The Shape of Things
2 out of 5 stars
R E V I E W   B Y   R I C H   C L I N E
the shape of things Using his original cast, LaBute adapts his own play for the big screen ... but leaves it far too stagy and theatrical. Adam (Rudd) is a nebbish, pudgy guard in a museum who meets the free-spirited art student Evelyn (Weisz) just as she's getting ready to vandalise a statue in protest of the corruption of true art. The two make an unlikely couple, but begin a rather sweet courtship, watched sceptically by Adam's friends Philip and Jenny (Weller and Mol), who are engaged to be married in an underwater ceremony. After only a few weeks, Evelyn has worked a remarkable transformation on Adam, who's now thinner, stylish, more confident and even considering plastic surgery on his nose. But she's not going to stop there, and soon both Philip and Jenny are swept up in her storm.

The film's problems have nothing to do with the fact that there are only four characters. That actually adds to the tone and focuses the story finely on LaBute's complex examination of art and cruelty, manipulation and free will, the obsession with surfaces and how relationships are rarely what we think they are. Sadly, the film never overcomes its stage roots; the cast is awkwardly directed to unnatural performances that are too big for an unforgiving cinema camera. All four are capable actors who add side touches that make the characters interesting, but the dialog is just far too intense for a film like this--it feels talky and overwhelmingly pretentious as it circles around waiting to pounce on something. This isn't to say it's uninteresting or pointless; LaBute is examining important themes that are rarely if ever touched on in such a straightforward and provocative way. But all of this careful construction leaves the characters as mere puppets, both self-aware and deeply clueless ... but only because this is how LaBute wants them to be. His final plot point is ingenious and telling, and yet it hits us without any resonance because the characters are so unsympathetic. There's probably a great film to be made from this play, but someone else should take a stab at it.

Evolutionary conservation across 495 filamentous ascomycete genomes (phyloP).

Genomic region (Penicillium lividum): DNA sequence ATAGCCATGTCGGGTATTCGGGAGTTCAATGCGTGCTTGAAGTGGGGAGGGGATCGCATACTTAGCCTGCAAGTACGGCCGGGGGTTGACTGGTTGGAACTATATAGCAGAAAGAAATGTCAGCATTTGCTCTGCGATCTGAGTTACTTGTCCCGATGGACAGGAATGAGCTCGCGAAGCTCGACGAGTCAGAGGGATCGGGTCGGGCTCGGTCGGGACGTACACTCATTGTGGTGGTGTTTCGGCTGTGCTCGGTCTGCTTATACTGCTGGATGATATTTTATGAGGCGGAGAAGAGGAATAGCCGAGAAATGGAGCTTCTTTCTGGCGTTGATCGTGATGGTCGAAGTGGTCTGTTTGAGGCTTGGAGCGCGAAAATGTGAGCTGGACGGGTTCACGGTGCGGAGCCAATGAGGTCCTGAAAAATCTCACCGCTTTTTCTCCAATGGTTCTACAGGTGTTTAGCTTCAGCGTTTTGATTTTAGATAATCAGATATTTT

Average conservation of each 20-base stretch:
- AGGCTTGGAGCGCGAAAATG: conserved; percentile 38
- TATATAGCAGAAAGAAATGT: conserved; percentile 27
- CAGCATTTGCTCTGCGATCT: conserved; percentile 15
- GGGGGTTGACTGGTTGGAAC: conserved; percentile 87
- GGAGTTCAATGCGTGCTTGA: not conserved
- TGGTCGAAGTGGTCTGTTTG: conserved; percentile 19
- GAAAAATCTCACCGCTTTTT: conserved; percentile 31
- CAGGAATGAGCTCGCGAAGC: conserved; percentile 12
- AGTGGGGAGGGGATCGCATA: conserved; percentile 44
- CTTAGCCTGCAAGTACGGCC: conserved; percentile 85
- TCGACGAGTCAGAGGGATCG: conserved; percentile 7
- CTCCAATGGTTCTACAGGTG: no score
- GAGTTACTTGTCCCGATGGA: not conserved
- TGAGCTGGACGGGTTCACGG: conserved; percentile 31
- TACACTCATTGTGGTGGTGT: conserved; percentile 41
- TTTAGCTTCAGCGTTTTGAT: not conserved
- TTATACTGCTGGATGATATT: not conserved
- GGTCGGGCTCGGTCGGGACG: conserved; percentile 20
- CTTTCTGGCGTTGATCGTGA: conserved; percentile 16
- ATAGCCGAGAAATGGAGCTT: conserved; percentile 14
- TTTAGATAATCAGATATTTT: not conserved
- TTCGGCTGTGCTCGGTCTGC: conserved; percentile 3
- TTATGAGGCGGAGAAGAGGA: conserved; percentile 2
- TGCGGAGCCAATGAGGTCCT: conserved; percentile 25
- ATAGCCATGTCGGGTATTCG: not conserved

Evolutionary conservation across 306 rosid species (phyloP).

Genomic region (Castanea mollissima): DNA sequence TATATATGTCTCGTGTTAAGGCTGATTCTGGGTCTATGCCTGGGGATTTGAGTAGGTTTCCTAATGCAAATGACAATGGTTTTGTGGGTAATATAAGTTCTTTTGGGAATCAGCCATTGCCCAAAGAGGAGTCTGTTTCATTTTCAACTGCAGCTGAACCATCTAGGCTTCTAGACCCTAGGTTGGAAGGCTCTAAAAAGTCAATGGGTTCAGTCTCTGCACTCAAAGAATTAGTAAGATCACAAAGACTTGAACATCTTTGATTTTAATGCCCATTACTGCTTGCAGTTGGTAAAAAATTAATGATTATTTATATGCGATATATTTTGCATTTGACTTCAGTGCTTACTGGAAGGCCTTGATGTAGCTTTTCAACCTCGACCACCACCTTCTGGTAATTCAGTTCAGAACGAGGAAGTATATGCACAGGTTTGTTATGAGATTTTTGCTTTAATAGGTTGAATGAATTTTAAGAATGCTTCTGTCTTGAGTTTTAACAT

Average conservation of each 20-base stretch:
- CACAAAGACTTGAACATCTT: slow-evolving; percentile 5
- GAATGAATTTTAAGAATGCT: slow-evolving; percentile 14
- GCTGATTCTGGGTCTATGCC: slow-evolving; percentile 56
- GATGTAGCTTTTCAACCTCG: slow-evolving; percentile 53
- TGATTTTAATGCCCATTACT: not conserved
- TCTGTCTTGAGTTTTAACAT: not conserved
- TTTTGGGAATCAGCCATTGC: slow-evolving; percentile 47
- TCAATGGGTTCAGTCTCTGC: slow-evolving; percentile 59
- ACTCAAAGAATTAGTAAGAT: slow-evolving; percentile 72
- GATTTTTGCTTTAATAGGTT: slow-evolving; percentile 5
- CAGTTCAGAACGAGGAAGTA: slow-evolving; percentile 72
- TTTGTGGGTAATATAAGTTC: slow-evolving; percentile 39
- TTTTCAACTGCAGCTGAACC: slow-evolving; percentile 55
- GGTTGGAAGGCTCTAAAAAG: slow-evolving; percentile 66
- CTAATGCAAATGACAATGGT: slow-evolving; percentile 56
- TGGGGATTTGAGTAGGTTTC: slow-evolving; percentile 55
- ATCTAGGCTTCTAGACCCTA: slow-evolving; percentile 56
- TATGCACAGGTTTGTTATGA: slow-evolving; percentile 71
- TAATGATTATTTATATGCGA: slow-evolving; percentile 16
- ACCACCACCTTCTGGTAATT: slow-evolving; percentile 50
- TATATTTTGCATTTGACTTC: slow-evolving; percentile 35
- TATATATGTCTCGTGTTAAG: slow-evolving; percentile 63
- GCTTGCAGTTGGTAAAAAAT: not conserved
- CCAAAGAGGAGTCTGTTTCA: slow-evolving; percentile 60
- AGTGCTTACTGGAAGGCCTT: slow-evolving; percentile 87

cert 15 themes, language, innuendo 10.Sep.03

dir-scr Neil LaBute
with Rachel Weisz, Paul Rudd, Gretchen Mol, Frederick Weller
release US 9.May.03; UK 28.Nov.03
Universal
03/US 1h36

Love hurts: The mismatched Weisz and Rudd above; perfect couple Mol and Weller below.

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2003 by Rich Cline, Shadows on the Wall

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